Second Circuit: Religious Beliefs Not a Defense to Mandatory Non-Discrimination Trainings
All Employers with Employees in CT, NY, and VT
March 13, 2023
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In Zdunski v. Erie 2-Chautauqua-Cattaraugus BOCES, the Second Circuit Court of Appeals said that failure to repeatedly attend mandatory LGBTQ anti-discrimination trainings was not protected by an employee’s claim for religious discrimination. Here, a public school in New York mandated a LGBTQ anti-discrimination training to “maintain an environment free of harassment and discrimination” when a transgender employee requested reasonable accommodations to assist them in their gender transition. The training was also considered a supplement to New York’s mandatory Dignity for All Students Act (DASA) which requires public schools to create a safe and supportive environment free from discrimination and harassment on school property.
An account clerk for the school told his supervisor that he would not attend the training since it would be against his religious beliefs as a devout Christian. He requested the school provide a training about discrimination against Christians. The employee also posted a public statement on his personal Facebook page that criticized the mandatory training. The school notified the employees who missed the mandatory training that they were required to take a make-up training. The account clerk once again requested a training to counter discrimination against Christians but never lodged a formal complaint about religious discrimination. In a meeting following this email, the account clerk was issued a counseling memo for insubordination and was directed to attend the make-up training or face discipline up to, and including, termination. He did not attend the training and was terminated. He then filed a claim for unlawful discrimination.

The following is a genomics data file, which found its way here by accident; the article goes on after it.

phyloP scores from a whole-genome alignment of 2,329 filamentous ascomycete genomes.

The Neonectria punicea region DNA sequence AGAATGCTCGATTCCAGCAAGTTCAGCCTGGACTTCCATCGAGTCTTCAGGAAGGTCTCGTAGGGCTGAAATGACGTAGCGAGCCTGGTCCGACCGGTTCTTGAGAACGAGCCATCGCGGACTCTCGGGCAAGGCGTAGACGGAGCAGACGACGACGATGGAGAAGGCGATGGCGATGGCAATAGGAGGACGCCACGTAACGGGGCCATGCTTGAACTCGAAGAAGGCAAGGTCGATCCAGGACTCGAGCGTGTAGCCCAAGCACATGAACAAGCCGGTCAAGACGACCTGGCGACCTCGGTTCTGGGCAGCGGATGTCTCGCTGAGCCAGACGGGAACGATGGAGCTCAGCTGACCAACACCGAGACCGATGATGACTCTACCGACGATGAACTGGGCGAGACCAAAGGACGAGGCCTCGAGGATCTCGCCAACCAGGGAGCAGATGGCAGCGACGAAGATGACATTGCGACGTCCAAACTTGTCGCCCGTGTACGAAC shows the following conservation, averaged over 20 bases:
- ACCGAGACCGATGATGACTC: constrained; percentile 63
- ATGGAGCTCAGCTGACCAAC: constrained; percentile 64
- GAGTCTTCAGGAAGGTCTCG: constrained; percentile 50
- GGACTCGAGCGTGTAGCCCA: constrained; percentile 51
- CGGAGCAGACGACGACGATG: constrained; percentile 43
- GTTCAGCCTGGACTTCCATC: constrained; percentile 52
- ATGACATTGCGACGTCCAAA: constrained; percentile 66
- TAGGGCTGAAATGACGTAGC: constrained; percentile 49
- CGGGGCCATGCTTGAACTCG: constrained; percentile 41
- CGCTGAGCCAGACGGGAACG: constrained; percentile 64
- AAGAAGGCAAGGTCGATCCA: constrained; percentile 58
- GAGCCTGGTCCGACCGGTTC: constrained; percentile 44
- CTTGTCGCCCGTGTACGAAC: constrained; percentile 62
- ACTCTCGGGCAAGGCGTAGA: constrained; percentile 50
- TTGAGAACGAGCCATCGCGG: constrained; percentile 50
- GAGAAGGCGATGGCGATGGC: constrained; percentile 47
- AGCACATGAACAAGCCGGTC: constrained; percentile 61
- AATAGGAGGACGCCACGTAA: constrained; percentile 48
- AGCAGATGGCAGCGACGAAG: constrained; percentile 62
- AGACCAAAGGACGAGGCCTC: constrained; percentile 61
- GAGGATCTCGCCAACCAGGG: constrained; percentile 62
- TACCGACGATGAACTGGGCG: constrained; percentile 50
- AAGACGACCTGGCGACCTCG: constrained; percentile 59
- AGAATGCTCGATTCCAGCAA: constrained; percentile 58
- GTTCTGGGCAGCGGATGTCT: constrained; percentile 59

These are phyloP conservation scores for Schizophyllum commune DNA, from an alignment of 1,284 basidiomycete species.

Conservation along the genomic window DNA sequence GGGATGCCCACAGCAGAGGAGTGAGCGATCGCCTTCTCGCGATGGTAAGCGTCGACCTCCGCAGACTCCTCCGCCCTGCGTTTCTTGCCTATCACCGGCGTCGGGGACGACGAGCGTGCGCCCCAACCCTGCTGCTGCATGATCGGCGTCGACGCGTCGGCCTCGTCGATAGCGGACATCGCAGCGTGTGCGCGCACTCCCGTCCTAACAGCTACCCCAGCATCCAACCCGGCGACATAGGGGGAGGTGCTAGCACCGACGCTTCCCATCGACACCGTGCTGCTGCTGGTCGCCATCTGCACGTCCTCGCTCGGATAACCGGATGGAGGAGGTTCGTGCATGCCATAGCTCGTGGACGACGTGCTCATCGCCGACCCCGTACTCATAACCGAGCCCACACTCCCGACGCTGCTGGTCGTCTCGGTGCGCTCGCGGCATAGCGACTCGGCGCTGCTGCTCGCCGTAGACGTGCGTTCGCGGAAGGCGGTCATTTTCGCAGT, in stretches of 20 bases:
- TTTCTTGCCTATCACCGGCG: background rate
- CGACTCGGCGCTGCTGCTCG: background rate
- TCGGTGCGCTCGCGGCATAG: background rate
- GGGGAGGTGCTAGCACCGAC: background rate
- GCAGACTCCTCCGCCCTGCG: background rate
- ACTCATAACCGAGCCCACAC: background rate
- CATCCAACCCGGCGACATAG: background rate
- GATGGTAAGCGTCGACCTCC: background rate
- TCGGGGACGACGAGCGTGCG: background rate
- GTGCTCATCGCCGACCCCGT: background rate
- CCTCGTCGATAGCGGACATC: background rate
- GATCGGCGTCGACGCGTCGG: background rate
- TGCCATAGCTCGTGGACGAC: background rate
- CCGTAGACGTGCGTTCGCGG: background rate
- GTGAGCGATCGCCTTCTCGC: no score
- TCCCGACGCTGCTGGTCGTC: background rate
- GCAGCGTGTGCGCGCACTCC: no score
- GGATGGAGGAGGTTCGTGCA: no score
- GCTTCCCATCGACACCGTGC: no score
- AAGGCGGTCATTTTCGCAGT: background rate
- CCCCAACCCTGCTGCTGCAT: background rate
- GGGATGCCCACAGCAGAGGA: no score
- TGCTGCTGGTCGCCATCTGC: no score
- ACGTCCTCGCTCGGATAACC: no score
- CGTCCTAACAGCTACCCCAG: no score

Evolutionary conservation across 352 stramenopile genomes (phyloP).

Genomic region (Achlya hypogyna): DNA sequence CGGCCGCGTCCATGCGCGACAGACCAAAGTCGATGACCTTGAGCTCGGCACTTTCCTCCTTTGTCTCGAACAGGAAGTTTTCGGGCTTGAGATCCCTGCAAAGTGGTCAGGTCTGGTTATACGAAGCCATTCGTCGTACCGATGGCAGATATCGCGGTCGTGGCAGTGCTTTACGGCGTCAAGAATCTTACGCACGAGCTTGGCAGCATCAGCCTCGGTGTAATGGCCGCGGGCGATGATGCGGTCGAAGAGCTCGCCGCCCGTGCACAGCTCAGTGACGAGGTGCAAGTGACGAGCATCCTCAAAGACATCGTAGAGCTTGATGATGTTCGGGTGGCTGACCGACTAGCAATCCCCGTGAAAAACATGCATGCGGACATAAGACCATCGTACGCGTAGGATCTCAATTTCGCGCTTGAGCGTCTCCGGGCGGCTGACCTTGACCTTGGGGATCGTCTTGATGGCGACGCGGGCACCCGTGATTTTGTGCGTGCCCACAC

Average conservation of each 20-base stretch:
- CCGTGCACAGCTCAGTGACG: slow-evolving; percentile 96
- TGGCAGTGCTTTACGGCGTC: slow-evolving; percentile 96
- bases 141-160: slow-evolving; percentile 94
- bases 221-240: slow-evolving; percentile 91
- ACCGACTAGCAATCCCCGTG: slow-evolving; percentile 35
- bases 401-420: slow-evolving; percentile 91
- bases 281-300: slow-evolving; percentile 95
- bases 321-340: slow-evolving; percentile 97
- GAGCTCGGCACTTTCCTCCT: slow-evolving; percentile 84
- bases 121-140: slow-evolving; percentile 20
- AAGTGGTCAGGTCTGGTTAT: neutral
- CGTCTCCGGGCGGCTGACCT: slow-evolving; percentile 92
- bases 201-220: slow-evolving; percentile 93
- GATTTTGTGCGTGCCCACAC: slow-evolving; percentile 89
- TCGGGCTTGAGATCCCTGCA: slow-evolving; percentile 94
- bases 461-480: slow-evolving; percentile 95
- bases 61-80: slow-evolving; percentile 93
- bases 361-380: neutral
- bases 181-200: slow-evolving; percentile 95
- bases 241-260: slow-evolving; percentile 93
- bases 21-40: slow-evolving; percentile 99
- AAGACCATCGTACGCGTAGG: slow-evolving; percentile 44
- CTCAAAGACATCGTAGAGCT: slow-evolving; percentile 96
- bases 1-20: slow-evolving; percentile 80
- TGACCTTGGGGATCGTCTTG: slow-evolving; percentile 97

In his claim, the account clerk alleged the training was meant to change his religious beliefs about gender and sexuality and attendance would have caused him to violate religious teachings. The Second Circuit agreed with the lower court’s ruling that the employee failed to provide sufficient evidence to support his claims. The evidence in the record supported the school’s position that he was terminated due to repeatedly refusing to attend a mandatory training. It was the employee who made an unsupported assumption that the school thought he was bigoted due to his religious beliefs. The employee did not provide any evidence that he was treated differently from other employees who refused to attend the training. The Court also noted that the employer would have violated its training requirements under DASA if it allowed the employee to avoid the training. Employers should note that the employer’s documentation of the employee’s refusal to attend training, a statutory requirement to provide training, and consistent treatment of all employees avoiding the training led to a ruling in the employer’s favor.
- Provide consistent anti-discrimination and anti-harassment trainings to all employees.
- Document attendance and refusals to attend consistent with company policy.
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